Politics

Budget 2019: Government proposes income tax red tape for ABN holders

Matthew Elmas /

growth fund

Treasurer Josh Frydenberg speaks to the media during a visit to APT Advanced Manufacturing in Melbourne, Wednesday, November 14, 2018. Source: AAP/Stefan Postles.

The government has proposed adding red tape to the Australian Business Number (ABN) system to safeguard it against black economy behaviour.

Nestled in budget measures for 2019-20 on Tuesday, the government wants to make lodging an income tax return a requirement for holding an ABN from July 1, 2021.

Further, from July 1, 2022, the government proposes requiring ABN holders to “confirm the accuracy” of the details provided on ABN applications annually.

The efforts are designed to make ABN holders “more accountable” to the law but have, according to budget papers, been drafted to “minimise the regulatory impact on businesses doing the right thing”.

Treasury would net an estimated $22.2 million through to 2022-23 under the plan.

“This measure will target ABN misuse, enhance the quality of the Australian Business Register data and improve ABN holder engagement and compliance,” the government said of the proposal in its budget overview.

The proposal comes amid a broader overhaul in Australian Business Registers, with impending director ID laws set to track business owners beyond individual companies.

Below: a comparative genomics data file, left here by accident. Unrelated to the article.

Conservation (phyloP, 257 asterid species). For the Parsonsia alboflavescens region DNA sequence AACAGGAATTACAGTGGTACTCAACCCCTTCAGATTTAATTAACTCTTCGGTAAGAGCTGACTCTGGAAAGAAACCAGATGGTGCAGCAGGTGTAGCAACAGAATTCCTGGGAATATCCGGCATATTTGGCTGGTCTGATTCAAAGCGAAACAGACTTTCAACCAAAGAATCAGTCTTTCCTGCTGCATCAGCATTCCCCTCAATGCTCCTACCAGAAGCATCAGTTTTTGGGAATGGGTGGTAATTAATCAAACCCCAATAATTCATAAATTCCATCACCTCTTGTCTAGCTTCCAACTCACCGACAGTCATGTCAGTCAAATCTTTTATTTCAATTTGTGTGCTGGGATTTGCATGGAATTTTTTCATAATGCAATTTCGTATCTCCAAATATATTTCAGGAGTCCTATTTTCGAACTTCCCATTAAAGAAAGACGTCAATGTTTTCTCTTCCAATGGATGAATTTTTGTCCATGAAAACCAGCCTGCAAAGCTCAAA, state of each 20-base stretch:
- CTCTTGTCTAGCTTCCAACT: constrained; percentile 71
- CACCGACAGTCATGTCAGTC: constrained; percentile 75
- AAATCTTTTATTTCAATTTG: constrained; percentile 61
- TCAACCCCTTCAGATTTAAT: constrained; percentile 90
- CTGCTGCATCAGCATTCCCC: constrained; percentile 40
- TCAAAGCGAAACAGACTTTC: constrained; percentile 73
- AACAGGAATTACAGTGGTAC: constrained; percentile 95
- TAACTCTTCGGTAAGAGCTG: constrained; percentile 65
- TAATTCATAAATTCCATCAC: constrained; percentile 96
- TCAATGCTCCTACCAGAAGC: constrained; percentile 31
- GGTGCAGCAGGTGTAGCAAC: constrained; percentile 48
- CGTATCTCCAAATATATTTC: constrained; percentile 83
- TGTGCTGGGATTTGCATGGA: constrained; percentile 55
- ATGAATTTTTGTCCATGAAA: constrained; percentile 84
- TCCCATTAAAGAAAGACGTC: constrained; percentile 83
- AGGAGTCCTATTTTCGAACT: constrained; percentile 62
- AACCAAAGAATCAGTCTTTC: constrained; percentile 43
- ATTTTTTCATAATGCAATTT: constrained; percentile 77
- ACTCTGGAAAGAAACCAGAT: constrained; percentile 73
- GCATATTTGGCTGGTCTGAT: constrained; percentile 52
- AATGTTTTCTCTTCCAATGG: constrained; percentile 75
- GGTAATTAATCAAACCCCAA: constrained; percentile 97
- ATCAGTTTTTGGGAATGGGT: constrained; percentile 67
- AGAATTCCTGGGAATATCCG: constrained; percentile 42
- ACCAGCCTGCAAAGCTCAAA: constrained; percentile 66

Tackling black economy and particularly pheonixing activity has been a central pillar of government policy reform in recent years as the ATO’s detection and enforcement mechanisms have become more sophisticated.

While business owners already lodge income tax returns with the ATO each year, the new requirement would effectively put those who fail to do so at risk of losing their ABNs.

The tax office would also receive an additional $1 billion under the government’s budget proposals to extend the operation of its tax avoidance taskforce, which would not focus on small business but instead large corporates, multi-nationals and “high-wealth individuals”.

NOW READ: Millions of small business owners could be forced to pay ABN renewal fees

NOW READ: Budget 2019 wrap up: Small business gets write-off increase but misses out on energy price relief

Advertisement
Matthew Elmas

Matthew is the news editor at SmartCompany. You can contact him at [email protected].

FROM AROUND THE WEB